UPDATE: The Dan Haren-for-Carlos Marmol swap is not happening

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UPDATE: Oh boy. Patrick Mooney of CSNChicago.com was told by a source that the deal is off.

Ken Rosenthal of FOXSports.com hears that Carlos Marmol would have signed off on the trade, but the Cubs pulled the deal off the table for some reason. It could be because of the money involved or the medicals or maybe because Theo Epstein felt bad for pulling a fast one on Dipoto. In any case, the Angels are now talking to other teams and must decide by midnight ET whether to exercise Haren’s $15.5 million option for 2013. They could hypothetically pick up the option and trade him at a later date.

9:43 PM: As Ken Rosenthal of FOXSports.com notes, the hold-up isn’t because the Angels got cold feet, but rather because the Cubs are waiting on Carlos Marmol to waive his no-trade clause. If he agrees to join the Angels, Dan Haren will go to the Cubs.

This is a strange development, as Marmol’s comments to Dominican newspaper El Caribe earlier tonight (via Alden Gonzalez of MLB.com) made it sound like he was on board and the trade was a foregone conclusion. Apparently not.

9:30 PM: Ken Rosenthal of FOXSports.com is also hearing that the deal isn’t done and that the Angels continue to talk to other teams. The clock is ticking, though.

8:53 PM: Hold your horses, everybody. According to Alden Gonzalez of MLB.com, reports of a deal are premature and the Angels are still in active discussions with more than one team.

For what it’s worth, Mike DiGiovanna of the Los Angeles Times writes that one potential hold-up of the trade is that the Angels and Cubs are waiting for approval from MLB because of the money being exchanged. In other words, don’t assume this deal is dead. Still, this could be a long night.

8:15 PM: Ken Rosenthal of FOXSports.com writes that the Angels could contribute all or part of Haren’s $3.5 million buyout. Wait, shouldn’t the Cubs be covering part of Marmol’s salary here? Epstein may have pulled a heck of a Jedi mind trick on Jerry Dipoto.

7:59 PM: Dan Haren said earlier this week that he expected to be traded before tonight’s midnight deadline on his $15.5 million club option for 2013. Not only is he being traded, but there’s an interesting twist involved.

Gordon Wittenmyer of the Chicago Sun-Times and Bruce Levine of ESPN Chicago are reporting that the Angels have traded Haren to the Cubs for Carlos Marmol. Yancen Pujols was first to report that Marmol was involved in a trade.

No word yet on how much money will exchange hands or if other players will be involved. Marmol is set to make $9.8 million next season. Meanwhile, the Angels were prepared to buy out Haren’s option for $3.5 million if they couldn’t find a trade partner.

Getting Haren is a major coup for Theo Epstein and company, even coming off a down season where he posted a 4.33 ERA over 30 starts while showing diminished velocity and dealing with a back issue. If he can rebound, the Cubs could flip him for a pretty nice haul at the trade deadline next year.

As for Marmol, the erratic right-hander is coming off a season where he posted a 3.42 ERA, 20 saves and a 72/45 K/BB ratio over 55 1/3 innings. Most expected the Angels to be in the market for a closer this offseason, but that may no longer be the case with Marmol and Ernesto Frieri in-house. That would take away one potential destination for Rafael Soriano.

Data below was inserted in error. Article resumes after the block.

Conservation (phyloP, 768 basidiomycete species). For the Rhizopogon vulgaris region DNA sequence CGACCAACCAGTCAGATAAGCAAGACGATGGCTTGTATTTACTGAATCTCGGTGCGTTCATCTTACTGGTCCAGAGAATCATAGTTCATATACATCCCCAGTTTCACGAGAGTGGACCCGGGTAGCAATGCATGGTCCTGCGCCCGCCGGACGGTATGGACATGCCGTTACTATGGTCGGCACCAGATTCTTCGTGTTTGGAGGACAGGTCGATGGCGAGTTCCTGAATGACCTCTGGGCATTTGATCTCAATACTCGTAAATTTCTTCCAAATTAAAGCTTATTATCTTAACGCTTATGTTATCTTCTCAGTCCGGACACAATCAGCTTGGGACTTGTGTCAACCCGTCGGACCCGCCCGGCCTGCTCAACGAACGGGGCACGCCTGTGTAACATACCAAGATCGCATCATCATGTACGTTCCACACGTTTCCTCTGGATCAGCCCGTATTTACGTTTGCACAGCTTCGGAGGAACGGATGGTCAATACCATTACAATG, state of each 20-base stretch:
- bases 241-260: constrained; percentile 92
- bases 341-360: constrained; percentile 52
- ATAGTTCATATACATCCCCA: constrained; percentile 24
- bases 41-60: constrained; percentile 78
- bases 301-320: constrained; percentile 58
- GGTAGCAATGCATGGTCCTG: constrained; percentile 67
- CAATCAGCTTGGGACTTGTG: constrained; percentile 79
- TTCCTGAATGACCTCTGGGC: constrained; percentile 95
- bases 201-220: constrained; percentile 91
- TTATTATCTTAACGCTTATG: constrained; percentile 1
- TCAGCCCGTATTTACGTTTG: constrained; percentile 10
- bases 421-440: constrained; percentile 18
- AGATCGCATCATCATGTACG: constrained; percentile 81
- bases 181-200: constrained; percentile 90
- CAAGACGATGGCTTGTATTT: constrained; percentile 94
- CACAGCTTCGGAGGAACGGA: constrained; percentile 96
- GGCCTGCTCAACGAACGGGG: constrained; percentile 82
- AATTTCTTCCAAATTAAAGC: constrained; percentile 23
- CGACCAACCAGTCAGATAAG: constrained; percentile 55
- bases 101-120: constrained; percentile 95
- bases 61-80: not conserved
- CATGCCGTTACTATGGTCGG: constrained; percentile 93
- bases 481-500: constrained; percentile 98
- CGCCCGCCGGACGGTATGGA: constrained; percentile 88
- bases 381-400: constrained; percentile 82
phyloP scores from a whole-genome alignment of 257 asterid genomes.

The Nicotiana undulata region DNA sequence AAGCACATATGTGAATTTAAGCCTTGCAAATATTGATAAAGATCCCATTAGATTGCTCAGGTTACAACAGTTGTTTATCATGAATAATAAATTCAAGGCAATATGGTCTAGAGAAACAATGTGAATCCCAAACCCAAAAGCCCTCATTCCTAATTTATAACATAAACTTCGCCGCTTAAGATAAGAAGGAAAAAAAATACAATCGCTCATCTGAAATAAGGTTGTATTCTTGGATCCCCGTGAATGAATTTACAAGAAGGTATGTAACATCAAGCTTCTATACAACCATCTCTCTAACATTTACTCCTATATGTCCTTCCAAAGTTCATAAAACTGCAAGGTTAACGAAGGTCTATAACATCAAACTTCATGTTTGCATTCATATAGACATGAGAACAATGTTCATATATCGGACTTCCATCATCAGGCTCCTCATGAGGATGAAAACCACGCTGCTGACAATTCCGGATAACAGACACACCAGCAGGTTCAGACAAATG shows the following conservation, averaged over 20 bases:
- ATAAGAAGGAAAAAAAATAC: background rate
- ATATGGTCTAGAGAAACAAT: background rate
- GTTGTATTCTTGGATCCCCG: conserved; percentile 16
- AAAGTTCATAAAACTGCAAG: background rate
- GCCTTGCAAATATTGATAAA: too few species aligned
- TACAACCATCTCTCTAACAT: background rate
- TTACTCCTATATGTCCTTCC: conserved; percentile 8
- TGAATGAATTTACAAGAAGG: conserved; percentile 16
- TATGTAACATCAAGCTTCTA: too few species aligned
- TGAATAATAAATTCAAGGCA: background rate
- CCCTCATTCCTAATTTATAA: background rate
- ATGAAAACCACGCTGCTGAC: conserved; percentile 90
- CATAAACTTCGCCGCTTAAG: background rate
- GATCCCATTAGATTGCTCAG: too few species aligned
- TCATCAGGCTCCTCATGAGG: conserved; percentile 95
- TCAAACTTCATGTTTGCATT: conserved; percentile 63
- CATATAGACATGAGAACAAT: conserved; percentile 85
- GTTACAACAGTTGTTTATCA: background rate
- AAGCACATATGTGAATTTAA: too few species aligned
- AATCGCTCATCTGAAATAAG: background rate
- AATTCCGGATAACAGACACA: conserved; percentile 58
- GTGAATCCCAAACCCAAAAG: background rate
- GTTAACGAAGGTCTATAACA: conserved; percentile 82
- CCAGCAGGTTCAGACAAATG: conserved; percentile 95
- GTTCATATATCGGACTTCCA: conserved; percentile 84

Zack Cozart thinks the way the Rays have been using Sergio Romo is bad for baseball

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The Rays started Sergio Romo on back-to-back days and if that sounds weird to you, you’re not alone. Romo, of course, was the star closer for the Giants for a while, helping them win the World Series in 2012 and ’14. He’s been a full-time reliever dating back to 2006, when he was at Single-A.

In an effort to prevent lefty Ryan Yarbrough from facing the righty-heavy top of the Angels’ lineup (Zack Cozart, Mike Trout, Justin Upton), Romo started Saturday’s game, pitching the first inning before giving way to Yarbrough in the second. Romo struck out the side, in fact. The Rays went on to win 5-3.

The Rays did it again on Sunday afternoon, starting Romo. This time, he got four outs before giving way to Matt Andriese. Romo walked two without giving up a hit while striking out three. The Angels managed to win 5-2 however.

Despite Sunday’s win, Cozart wasn’t a happy camper with the way the Rays used Romo. Via Fabian Ardaya of The Athletic, Cozart said, “It was weird … It’s bad for baseball, in my opinion … It’s spring training. That’s the best way to explain it.”

It’s difficult to see merit in Cozart’s argument. It’s not like the Rays were making excessive amounts of pitching changes; they used five on Saturday and four on Sunday. The games lasted three hours and three hours, 15 minutes, respectively. The average game time is exactly three hours so far this season. I’m having trouble wondering how else Cozart might mean the strategy is bad for baseball.

It seems like the real issue is that Cozart is afraid of the sport changing around him. The Rays, like most small market teams, have to find their edges in slight ways. The Rays aren’t doing this blindly; the strategy makes sense based on their opponents’ starting lineup. The idea of valuing on-base percentage was scoffed at. Shifting was scoffed at and now every team employs them to some degree. Who knows if starting a reliever for the first three or four outs will become a trend, but it’s shortsighted to write it off at first glance.